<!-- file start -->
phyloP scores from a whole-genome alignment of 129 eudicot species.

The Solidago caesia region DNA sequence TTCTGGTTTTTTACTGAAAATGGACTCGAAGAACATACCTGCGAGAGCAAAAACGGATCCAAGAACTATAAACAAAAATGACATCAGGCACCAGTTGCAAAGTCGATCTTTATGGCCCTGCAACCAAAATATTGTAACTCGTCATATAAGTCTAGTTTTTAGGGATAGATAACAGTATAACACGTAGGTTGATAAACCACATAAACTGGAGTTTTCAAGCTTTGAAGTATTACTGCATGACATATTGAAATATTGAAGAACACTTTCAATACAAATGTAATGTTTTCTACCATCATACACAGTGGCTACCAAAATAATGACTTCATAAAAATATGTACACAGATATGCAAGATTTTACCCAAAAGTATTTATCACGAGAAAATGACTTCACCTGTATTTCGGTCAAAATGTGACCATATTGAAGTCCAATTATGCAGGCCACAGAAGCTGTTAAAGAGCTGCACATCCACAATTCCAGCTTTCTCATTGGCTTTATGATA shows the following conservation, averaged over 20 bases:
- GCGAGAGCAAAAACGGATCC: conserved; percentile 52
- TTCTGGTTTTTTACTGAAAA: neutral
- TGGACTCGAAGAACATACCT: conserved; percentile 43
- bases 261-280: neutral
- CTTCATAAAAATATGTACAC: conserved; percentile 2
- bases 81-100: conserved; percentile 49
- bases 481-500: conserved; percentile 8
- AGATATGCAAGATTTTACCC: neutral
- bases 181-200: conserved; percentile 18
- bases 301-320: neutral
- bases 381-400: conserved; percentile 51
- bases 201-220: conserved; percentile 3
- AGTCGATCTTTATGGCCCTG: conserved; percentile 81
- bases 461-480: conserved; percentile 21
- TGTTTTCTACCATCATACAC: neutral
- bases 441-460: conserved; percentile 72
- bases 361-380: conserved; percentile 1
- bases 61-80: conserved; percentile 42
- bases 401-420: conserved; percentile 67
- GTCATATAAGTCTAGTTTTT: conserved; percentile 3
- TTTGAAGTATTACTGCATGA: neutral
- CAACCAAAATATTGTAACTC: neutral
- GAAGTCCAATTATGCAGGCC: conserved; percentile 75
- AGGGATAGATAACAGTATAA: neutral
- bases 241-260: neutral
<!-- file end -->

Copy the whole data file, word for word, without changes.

phyloP scores from a whole-genome alignment of 129 eudicot species.

The Solidago caesia region DNA sequence TTCTGGTTTTTTACTGAAAATGGACTCGAAGAACATACCTGCGAGAGCAAAAACGGATCCAAGAACTATAAACAAAAATGACATCAGGCACCAGTTGCAAAGTCGATCTTTATGGCCCTGCAACCAAAATATTGTAACTCGTCATATAAGTCTAGTTTTTAGGGATAGATAACAGTATAACACGTAGGTTGATAAACCACATAAACTGGAGTTTTCAAGCTTTGAAGTATTACTGCATGACATATTGAAATATTGAAGAACACTTTCAATACAAATGTAATGTTTTCTACCATCATACACAGTGGCTACCAAAATAATGACTTCATAAAAATATGTACACAGATATGCAAGATTTTACCCAAAAGTATTTATCACGAGAAAATGACTTCACCTGTATTTCGGTCAAAATGTGACCATATTGAAGTCCAATTATGCAGGCCACAGAAGCTGTTAAAGAGCTGCACATCCACAATTCCAGCTTTCTCATTGGCTTTATGATA shows the following conservation, averaged over 20 bases:
- GCGAGAGCAAAAACGGATCC: conserved; percentile 52
- TTCTGGTTTTTTACTGAAAA: neutral
- TGGACTCGAAGAACATACCT: conserved; percentile 43
- bases 261-280: neutral
- CTTCATAAAAATATGTACAC: conserved; percentile 2
- bases 81-100: conserved; percentile 49
- bases 481-500: conserved; percentile 8
- AGATATGCAAGATTTTACCC: neutral
- bases 181-200: conserved; percentile 18
- bases 301-320: neutral
- bases 381-400: conserved; percentile 51
- bases 201-220: conserved; percentile 3
- AGTCGATCTTTATGGCCCTG: conserved; percentile 81
- bases 461-480: conserved; percentile 21
- TGTTTTCTACCATCATACAC: neutral
- bases 441-460: conserved; percentile 72
- bases 361-380: conserved; percentile 1
- bases 61-80: conserved; percentile 42
- bases 401-420: conserved; percentile 67
- GTCATATAAGTCTAGTTTTT: conserved; percentile 3
- TTTGAAGTATTACTGCATGA: neutral
- CAACCAAAATATTGTAACTC: neutral
- GAAGTCCAATTATGCAGGCC: conserved; percentile 75
- AGGGATAGATAACAGTATAA: neutral
- bases 241-260: neutral